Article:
“You need a shim,” says the man, and shows her a thin, splintery wedge of wood. “Take it,” he says, pushing back her quarter. She can only get the tip in under her door. That night she goes to bed with the light on and stares at the doorknob. At around 1:00 A.M., the knob turns.
The door does not move.
The knob turns twice more. Then it stops.
The next morning, just showered, Rainey opens the bathroom door. Her mother’s bathrobe is red silk with a wine-dark stain on the belly, and has a deep V neckline, and things look a certain way on Rainey. She could wear a laundry bag and make it look good; her mother said it, the year before she left.
But Gordy, who leans against the banister outside the bathroom, white hair fanned out around his shoulders, does not appear to have laundry bags on the agenda.
“Do you mind?” she says, hanging back. He could be waiting for the bathroom, but she doubts it.
“I got your message last night,” says Gordy. “And I respect it. I respect it. But let’s not act so aggrieved that we have to bar the door. All I ever do is say good night.” No one else is moving in the house. They keep their voices low.
Rainey crosses her arms. “Say good night when,” she says.
“You know when.”
He says it as if he were citing the grilled-cheese sandwiches. Sandwiches she eats. Sandwiches she is complicit in.
“You come in my room when I’m sleeping?” From the way he looks at her, she knows they both know that she knows. She waits for him to laugh at her. “Don’t you dare laugh,” she says.
He doesn’t laugh. “You have no right,” she says. She pulls back her hand and slaps him on the face, to see if it will relieve her of the horrible knowing feeling. It does, a little, though her hand must be burning at least as much as his cheek. His skin turns bright red. She wonders if he is really albino or just incredibly pale. He makes no move to slap her back.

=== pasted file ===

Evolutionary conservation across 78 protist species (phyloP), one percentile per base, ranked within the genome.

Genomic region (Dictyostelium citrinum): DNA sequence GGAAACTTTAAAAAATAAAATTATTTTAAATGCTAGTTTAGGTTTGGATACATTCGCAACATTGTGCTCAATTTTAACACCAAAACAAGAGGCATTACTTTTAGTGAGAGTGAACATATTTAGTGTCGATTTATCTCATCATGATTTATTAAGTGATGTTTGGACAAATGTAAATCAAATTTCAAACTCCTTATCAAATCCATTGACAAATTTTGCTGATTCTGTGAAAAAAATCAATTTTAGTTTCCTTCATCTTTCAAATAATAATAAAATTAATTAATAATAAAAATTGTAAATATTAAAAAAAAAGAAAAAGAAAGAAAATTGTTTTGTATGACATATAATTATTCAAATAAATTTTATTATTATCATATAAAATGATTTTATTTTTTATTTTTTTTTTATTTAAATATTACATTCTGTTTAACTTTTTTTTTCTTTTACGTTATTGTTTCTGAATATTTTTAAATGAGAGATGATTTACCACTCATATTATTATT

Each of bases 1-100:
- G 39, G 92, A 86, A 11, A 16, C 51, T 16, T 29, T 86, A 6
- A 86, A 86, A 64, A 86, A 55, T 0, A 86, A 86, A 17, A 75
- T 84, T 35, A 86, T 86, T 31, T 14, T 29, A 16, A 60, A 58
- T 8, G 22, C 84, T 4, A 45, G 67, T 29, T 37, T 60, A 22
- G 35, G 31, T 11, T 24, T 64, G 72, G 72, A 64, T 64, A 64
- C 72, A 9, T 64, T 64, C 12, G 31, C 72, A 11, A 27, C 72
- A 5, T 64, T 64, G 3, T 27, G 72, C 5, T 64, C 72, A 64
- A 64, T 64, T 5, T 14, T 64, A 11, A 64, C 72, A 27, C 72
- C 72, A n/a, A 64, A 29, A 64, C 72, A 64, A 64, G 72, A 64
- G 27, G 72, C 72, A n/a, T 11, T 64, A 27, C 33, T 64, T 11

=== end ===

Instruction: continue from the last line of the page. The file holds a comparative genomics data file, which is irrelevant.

“You sent me signals,” says Gordy. “You’ve sent me signals your entire life.”
Signals? She sends signals to everyone, all the time, even if the signals are submerged, like telexes in cables on the ocean floor. It’s what she does. It doesn’t seem to be something a person can learn.
Gordy raises his elbows to block her hand. “You never said no.” He backs up toward his bedroom door.
DYLAN LANDIS is the author of a novel, Rainey Royal, and a collection of linked stories, Normal People Don’t Live Like This. She received a 2010 National Endowment for the Arts Fellowship in fiction, and had a story selected for The O. Henry Prize Stories 2014. Her work has appeared or is forthcoming in The New York Times, Tin House, Bomb and House Beautiful. Find her at www.dylanlandis.com.
Adapted from Rainey Royal, by Dylan Landis, Copyright © 2014 by Dylan Landis. With the permission of the publisher, Soho Press.